I, or–I admit–something beyond me,

whispers those words,

a soft breath of air into my ears,

and like a hell-bent hurricane

whipped into a frenzy.

A chemical overload . . .

a placebo for a sick mind please?

I’m going into over drive,

these thoughts inside my head . . .

All manner of things scrabbling to get out.

I cannot take it any more.


Constantly Ringing, Ringing, Ringing

tinnitusConstantly Ringing, Ringing, Ringing

He always heard ringing in his right ear. It started when he was in high school, and it had endured all the way to university. Back then he had been able to ignore it, giving him a false reprieve for a time. For a time. Those blissful moments of ignorance were what he craved most. Back in the present– the cold, empty now–he had lost his touch. Ignorance had eluded him.

That bastard.

He supposed that the only way to stop the ringing was to go back to its source . . . Back to the run-down shed he had broken into with a group of friends. They were all fine, or so they said. Why just him? That was the question that had burned him for six years.

“It’s not like they didn’t see it too,” he told himself aloud. At the sound of his own voice his head began to throb. He squeezed his eyes at the pain. A constant ringing meant a constant headache. To admit that his life had come to this was embarrassing. What he was going through was debilitating.

Paul, he thought, wincing, You need to get it together!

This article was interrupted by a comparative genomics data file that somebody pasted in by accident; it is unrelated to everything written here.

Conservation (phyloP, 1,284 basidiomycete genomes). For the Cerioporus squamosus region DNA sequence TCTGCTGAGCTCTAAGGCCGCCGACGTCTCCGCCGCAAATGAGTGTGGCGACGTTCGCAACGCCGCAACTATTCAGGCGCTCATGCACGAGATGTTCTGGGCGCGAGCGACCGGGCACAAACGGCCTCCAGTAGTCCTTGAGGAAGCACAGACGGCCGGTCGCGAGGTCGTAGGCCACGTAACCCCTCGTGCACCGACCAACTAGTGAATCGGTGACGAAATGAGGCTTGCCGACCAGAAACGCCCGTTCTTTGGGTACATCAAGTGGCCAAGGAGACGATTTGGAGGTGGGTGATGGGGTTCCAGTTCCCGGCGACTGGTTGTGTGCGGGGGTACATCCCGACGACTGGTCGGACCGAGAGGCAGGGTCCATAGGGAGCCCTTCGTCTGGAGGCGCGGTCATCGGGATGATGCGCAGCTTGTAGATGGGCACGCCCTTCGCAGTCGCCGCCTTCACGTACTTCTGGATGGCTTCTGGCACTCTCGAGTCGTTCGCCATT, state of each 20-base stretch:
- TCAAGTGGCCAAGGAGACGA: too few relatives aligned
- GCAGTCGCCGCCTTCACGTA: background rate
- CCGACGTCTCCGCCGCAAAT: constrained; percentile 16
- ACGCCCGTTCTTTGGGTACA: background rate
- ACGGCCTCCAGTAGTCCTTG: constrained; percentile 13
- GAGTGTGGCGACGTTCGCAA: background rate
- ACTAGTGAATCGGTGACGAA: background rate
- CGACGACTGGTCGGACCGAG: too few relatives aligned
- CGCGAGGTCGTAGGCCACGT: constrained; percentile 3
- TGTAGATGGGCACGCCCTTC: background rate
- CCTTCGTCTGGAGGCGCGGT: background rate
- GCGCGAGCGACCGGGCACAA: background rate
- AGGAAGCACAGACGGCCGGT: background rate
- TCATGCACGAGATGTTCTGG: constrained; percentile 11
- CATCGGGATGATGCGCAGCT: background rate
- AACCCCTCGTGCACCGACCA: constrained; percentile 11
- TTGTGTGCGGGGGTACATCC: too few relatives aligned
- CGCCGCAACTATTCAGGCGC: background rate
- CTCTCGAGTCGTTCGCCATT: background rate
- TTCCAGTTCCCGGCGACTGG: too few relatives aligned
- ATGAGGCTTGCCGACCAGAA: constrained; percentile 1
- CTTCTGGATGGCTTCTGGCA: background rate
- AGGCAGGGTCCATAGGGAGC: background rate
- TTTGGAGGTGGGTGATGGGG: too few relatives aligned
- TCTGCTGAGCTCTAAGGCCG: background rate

The pain was a thousand times worse when he thought. Paul could almost hear the words that spoken inside that shed; he could swear that he saw the incident unfold in front of his face. The shed loomed before him, somehow stark against a backdrop of blighted trees, giving off the illusion of bleeding into the structure. Once again that eerie silence wrapped itself around him, pulling him in. Closer, closer, closer.


The broken doorway stared at him. It captivated him. Through it was the source of the silence, the thing which devoured the light.

When Paul woke up he found himself spread eagled on the floor. As he checked himself in the mirror he noticed that the right side of his face was stained with blood.

It is inevitable, a voice said.

His eyes rolled into the back of his head. The ringing . . . 



Who am I?

I am we; we is who . . .

. . .You are you.

How do you do?

There is one problem in life which plagues us, vexes us, curses us, heckles us . . . It is what?

What is it?

Identity; that is what. It is one thing for you and I to fuss about ourselves and the lack of understanding our peers seem to give us. We cringe at the thought of what others may think. Oh no! you say to yourself. What if they found out I was human after all?

Heaven forbid if they do.

It just wouldn’t do to have pitchforks and torches shaken in your direction. Oh no!

But imagine waking up to find that you were not who you were when you last went to sleep . . . You’ve woken up, transformed into something verminous.

In Metamorphosis, Gregor Samsa did just that. He woke up not himself. Who was he? What was it? Who was what? It was like a mid-life crisis of nightmarish proportions.

How could such a horrible fate befall Gregor Samsa? Selfless Gregor Samsa, the travelling representative who had worked especially hard to help his parents out of debt? Thoughtful Gregor Samsa who had wanted to surprise his sister by sending her to the conservatory?

In the bitter end they came to hate him, and I saw for the first time the subtle hints of evil which his family portrayed. Neglect, hypocrisy . . . Perhaps the question was never Gregor Samsa’s identity, but that of his mother, father, and sister. They were not the people he thought he knew.

Did they try to help him? Yes, but then that help gradually dwindled to nothing. In fact, it was their attempt which killed him; they should have let him out, to be free.

The ending of the story is bitter-sweet, no matter how you look at it.

Fate, I believe, would have been kinder to Gregor had he not tried so hard. He could have had a life . . .